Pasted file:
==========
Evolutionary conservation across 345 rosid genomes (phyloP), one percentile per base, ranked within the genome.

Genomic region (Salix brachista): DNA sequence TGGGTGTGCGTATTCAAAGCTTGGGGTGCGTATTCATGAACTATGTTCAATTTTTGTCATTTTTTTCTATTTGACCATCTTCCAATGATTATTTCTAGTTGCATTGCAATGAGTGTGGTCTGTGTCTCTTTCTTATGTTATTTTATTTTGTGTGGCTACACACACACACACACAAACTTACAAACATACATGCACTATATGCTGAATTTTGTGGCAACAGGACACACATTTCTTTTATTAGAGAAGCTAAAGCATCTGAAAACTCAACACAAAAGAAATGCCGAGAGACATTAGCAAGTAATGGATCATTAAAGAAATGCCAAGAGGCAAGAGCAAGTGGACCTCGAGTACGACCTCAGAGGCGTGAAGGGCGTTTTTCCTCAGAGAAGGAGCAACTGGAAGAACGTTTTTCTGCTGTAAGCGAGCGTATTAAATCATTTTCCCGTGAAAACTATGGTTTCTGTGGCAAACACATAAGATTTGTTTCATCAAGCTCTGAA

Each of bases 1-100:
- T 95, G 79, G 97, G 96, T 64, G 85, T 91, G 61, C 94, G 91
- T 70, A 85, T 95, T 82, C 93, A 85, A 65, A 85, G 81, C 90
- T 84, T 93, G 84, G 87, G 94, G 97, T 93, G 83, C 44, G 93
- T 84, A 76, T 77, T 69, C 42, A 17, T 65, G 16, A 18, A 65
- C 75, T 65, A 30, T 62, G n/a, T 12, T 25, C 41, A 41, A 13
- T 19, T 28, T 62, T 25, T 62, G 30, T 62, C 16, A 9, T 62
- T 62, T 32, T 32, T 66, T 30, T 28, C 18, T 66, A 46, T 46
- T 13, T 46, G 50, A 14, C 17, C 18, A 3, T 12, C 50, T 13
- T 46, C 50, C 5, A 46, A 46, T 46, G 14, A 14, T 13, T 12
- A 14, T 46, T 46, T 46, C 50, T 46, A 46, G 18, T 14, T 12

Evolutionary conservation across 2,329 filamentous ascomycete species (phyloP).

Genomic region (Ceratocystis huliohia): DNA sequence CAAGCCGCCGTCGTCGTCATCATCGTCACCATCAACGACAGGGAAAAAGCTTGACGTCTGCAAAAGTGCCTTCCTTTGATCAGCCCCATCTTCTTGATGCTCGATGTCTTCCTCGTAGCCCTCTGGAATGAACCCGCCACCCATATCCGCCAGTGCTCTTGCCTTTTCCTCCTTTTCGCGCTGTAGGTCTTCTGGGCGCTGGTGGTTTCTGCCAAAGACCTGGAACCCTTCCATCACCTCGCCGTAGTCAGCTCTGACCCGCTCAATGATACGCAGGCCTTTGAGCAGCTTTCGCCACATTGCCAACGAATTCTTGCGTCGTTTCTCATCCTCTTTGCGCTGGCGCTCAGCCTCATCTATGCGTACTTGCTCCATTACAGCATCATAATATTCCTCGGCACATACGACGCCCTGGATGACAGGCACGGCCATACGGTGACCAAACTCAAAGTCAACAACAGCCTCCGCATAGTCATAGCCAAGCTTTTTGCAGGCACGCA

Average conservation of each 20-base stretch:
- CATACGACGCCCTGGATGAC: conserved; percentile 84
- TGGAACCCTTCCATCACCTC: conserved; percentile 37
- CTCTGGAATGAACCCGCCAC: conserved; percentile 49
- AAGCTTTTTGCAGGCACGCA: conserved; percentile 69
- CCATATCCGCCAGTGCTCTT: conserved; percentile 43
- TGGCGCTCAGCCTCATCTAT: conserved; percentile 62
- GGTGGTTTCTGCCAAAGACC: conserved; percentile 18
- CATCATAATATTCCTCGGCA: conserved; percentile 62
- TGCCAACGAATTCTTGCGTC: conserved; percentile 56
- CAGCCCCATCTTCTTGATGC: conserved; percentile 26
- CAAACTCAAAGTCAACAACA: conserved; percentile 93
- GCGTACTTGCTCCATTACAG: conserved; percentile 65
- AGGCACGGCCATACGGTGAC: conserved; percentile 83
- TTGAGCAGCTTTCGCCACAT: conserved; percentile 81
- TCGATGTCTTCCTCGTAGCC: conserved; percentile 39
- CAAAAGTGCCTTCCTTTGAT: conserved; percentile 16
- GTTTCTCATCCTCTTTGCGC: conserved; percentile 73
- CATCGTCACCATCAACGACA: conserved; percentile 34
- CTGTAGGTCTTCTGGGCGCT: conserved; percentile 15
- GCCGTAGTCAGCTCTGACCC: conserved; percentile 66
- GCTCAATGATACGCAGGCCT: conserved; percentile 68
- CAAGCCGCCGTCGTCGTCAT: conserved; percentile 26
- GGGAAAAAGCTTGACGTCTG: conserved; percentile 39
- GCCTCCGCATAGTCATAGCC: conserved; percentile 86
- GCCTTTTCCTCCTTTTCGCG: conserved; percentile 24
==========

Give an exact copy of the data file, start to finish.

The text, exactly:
Evolutionary conservation across 345 rosid genomes (phyloP), one percentile per base, ranked within the genome.

Genomic region (Salix brachista): DNA sequence TGGGTGTGCGTATTCAAAGCTTGGGGTGCGTATTCATGAACTATGTTCAATTTTTGTCATTTTTTTCTATTTGACCATCTTCCAATGATTATTTCTAGTTGCATTGCAATGAGTGTGGTCTGTGTCTCTTTCTTATGTTATTTTATTTTGTGTGGCTACACACACACACACACAAACTTACAAACATACATGCACTATATGCTGAATTTTGTGGCAACAGGACACACATTTCTTTTATTAGAGAAGCTAAAGCATCTGAAAACTCAACACAAAAGAAATGCCGAGAGACATTAGCAAGTAATGGATCATTAAAGAAATGCCAAGAGGCAAGAGCAAGTGGACCTCGAGTACGACCTCAGAGGCGTGAAGGGCGTTTTTCCTCAGAGAAGGAGCAACTGGAAGAACGTTTTTCTGCTGTAAGCGAGCGTATTAAATCATTTTCCCGTGAAAACTATGGTTTCTGTGGCAAACACATAAGATTTGTTTCATCAAGCTCTGAA

Each of bases 1-100:
- T 95, G 79, G 97, G 96, T 64, G 85, T 91, G 61, C 94, G 91
- T 70, A 85, T 95, T 82, C 93, A 85, A 65, A 85, G 81, C 90
- T 84, T 93, G 84, G 87, G 94, G 97, T 93, G 83, C 44, G 93
- T 84, A 76, T 77, T 69, C 42, A 17, T 65, G 16, A 18, A 65
- C 75, T 65, A 30, T 62, G n/a, T 12, T 25, C 41, A 41, A 13
- T 19, T 28, T 62, T 25, T 62, G 30, T 62, C 16, A 9, T 62
- T 62, T 32, T 32, T 66, T 30, T 28, C 18, T 66, A 46, T 46
- T 13, T 46, G 50, A 14, C 17, C 18, A 3, T 12, C 50, T 13
- T 46, C 50, C 5, A 46, A 46, T 46, G 14, A 14, T 13, T 12
- A 14, T 46, T 46, T 46, C 50, T 46, A 46, G 18, T 14, T 12

Evolutionary conservation across 2,329 filamentous ascomycete species (phyloP).

Genomic region (Ceratocystis huliohia): DNA sequence CAAGCCGCCGTCGTCGTCATCATCGTCACCATCAACGACAGGGAAAAAGCTTGACGTCTGCAAAAGTGCCTTCCTTTGATCAGCCCCATCTTCTTGATGCTCGATGTCTTCCTCGTAGCCCTCTGGAATGAACCCGCCACCCATATCCGCCAGTGCTCTTGCCTTTTCCTCCTTTTCGCGCTGTAGGTCTTCTGGGCGCTGGTGGTTTCTGCCAAAGACCTGGAACCCTTCCATCACCTCGCCGTAGTCAGCTCTGACCCGCTCAATGATACGCAGGCCTTTGAGCAGCTTTCGCCACATTGCCAACGAATTCTTGCGTCGTTTCTCATCCTCTTTGCGCTGGCGCTCAGCCTCATCTATGCGTACTTGCTCCATTACAGCATCATAATATTCCTCGGCACATACGACGCCCTGGATGACAGGCACGGCCATACGGTGACCAAACTCAAAGTCAACAACAGCCTCCGCATAGTCATAGCCAAGCTTTTTGCAGGCACGCA

Average conservation of each 20-base stretch:
- CATACGACGCCCTGGATGAC: conserved; percentile 84
- TGGAACCCTTCCATCACCTC: conserved; percentile 37
- CTCTGGAATGAACCCGCCAC: conserved; percentile 49
- AAGCTTTTTGCAGGCACGCA: conserved; percentile 69
- CCATATCCGCCAGTGCTCTT: conserved; percentile 43
- TGGCGCTCAGCCTCATCTAT: conserved; percentile 62
- GGTGGTTTCTGCCAAAGACC: conserved; percentile 18
- CATCATAATATTCCTCGGCA: conserved; percentile 62
- TGCCAACGAATTCTTGCGTC: conserved; percentile 56
- CAGCCCCATCTTCTTGATGC: conserved; percentile 26
- CAAACTCAAAGTCAACAACA: conserved; percentile 93
- GCGTACTTGCTCCATTACAG: conserved; percentile 65
- AGGCACGGCCATACGGTGAC: conserved; percentile 83
- TTGAGCAGCTTTCGCCACAT: conserved; percentile 81
- TCGATGTCTTCCTCGTAGCC: conserved; percentile 39
- CAAAAGTGCCTTCCTTTGAT: conserved; percentile 16
- GTTTCTCATCCTCTTTGCGC: conserved; percentile 73
- CATCGTCACCATCAACGACA: conserved; percentile 34
- CTGTAGGTCTTCTGGGCGCT: conserved; percentile 15
- GCCGTAGTCAGCTCTGACCC: conserved; percentile 66
- GCTCAATGATACGCAGGCCT: conserved; percentile 68
- CAAGCCGCCGTCGTCGTCAT: conserved; percentile 26
- GGGAAAAAGCTTGACGTCTG: conserved; percentile 39
- GCCTCCGCATAGTCATAGCC: conserved; percentile 86
- GCCTTTTCCTCCTTTTCGCG: conserved; percentile 24